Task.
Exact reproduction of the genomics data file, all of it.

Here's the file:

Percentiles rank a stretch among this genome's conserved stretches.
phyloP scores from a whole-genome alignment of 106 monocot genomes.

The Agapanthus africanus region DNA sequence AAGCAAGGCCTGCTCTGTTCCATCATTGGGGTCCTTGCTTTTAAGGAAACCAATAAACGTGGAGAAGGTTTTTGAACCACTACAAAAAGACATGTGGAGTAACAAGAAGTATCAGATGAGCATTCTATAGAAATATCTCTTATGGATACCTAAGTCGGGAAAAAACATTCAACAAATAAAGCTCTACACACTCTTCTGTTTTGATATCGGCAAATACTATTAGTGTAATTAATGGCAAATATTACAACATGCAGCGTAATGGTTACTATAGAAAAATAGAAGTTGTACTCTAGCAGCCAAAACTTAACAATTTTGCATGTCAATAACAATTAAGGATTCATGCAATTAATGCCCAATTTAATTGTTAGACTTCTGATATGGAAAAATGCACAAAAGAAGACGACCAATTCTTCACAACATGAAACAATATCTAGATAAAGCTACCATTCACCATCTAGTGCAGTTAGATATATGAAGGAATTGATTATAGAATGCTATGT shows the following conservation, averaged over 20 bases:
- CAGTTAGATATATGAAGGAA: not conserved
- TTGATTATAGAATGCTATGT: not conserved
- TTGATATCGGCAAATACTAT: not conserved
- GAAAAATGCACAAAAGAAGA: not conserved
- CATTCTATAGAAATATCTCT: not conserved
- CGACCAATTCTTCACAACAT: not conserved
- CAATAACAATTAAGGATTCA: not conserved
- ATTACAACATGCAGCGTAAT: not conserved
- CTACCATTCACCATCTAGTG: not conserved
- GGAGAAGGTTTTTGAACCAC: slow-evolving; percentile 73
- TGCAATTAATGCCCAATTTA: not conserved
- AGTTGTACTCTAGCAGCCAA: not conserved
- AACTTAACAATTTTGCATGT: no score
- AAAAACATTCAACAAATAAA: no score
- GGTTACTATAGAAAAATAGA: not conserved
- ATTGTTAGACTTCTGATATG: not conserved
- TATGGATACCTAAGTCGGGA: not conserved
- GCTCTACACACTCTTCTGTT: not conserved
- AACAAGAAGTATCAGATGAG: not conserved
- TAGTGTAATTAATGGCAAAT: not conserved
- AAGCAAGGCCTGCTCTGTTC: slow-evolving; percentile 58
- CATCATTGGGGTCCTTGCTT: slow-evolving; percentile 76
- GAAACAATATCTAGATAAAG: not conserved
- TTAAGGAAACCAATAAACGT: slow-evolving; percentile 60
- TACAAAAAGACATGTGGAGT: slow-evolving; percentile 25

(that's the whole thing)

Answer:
Percentiles rank a stretch among this genome's conserved stretches.
phyloP scores from a whole-genome alignment of 106 monocot genomes.

The Agapanthus africanus region DNA sequence AAGCAAGGCCTGCTCTGTTCCATCATTGGGGTCCTTGCTTTTAAGGAAACCAATAAACGTGGAGAAGGTTTTTGAACCACTACAAAAAGACATGTGGAGTAACAAGAAGTATCAGATGAGCATTCTATAGAAATATCTCTTATGGATACCTAAGTCGGGAAAAAACATTCAACAAATAAAGCTCTACACACTCTTCTGTTTTGATATCGGCAAATACTATTAGTGTAATTAATGGCAAATATTACAACATGCAGCGTAATGGTTACTATAGAAAAATAGAAGTTGTACTCTAGCAGCCAAAACTTAACAATTTTGCATGTCAATAACAATTAAGGATTCATGCAATTAATGCCCAATTTAATTGTTAGACTTCTGATATGGAAAAATGCACAAAAGAAGACGACCAATTCTTCACAACATGAAACAATATCTAGATAAAGCTACCATTCACCATCTAGTGCAGTTAGATATATGAAGGAATTGATTATAGAATGCTATGT shows the following conservation, averaged over 20 bases:
- CAGTTAGATATATGAAGGAA: not conserved
- TTGATTATAGAATGCTATGT: not conserved
- TTGATATCGGCAAATACTAT: not conserved
- GAAAAATGCACAAAAGAAGA: not conserved
- CATTCTATAGAAATATCTCT: not conserved
- CGACCAATTCTTCACAACAT: not conserved
- CAATAACAATTAAGGATTCA: not conserved
- ATTACAACATGCAGCGTAAT: not conserved
- CTACCATTCACCATCTAGTG: not conserved
- GGAGAAGGTTTTTGAACCAC: slow-evolving; percentile 73
- TGCAATTAATGCCCAATTTA: not conserved
- AGTTGTACTCTAGCAGCCAA: not conserved
- AACTTAACAATTTTGCATGT: no score
- AAAAACATTCAACAAATAAA: no score
- GGTTACTATAGAAAAATAGA: not conserved
- ATTGTTAGACTTCTGATATG: not conserved
- TATGGATACCTAAGTCGGGA: not conserved
- GCTCTACACACTCTTCTGTT: not conserved
- AACAAGAAGTATCAGATGAG: not conserved
- TAGTGTAATTAATGGCAAAT: not conserved
- AAGCAAGGCCTGCTCTGTTC: slow-evolving; percentile 58
- CATCATTGGGGTCCTTGCTT: slow-evolving; percentile 76
- GAAACAATATCTAGATAAAG: not conserved
- TTAAGGAAACCAATAAACGT: slow-evolving; percentile 60
- TACAAAAAGACATGTGGAGT: slow-evolving; percentile 25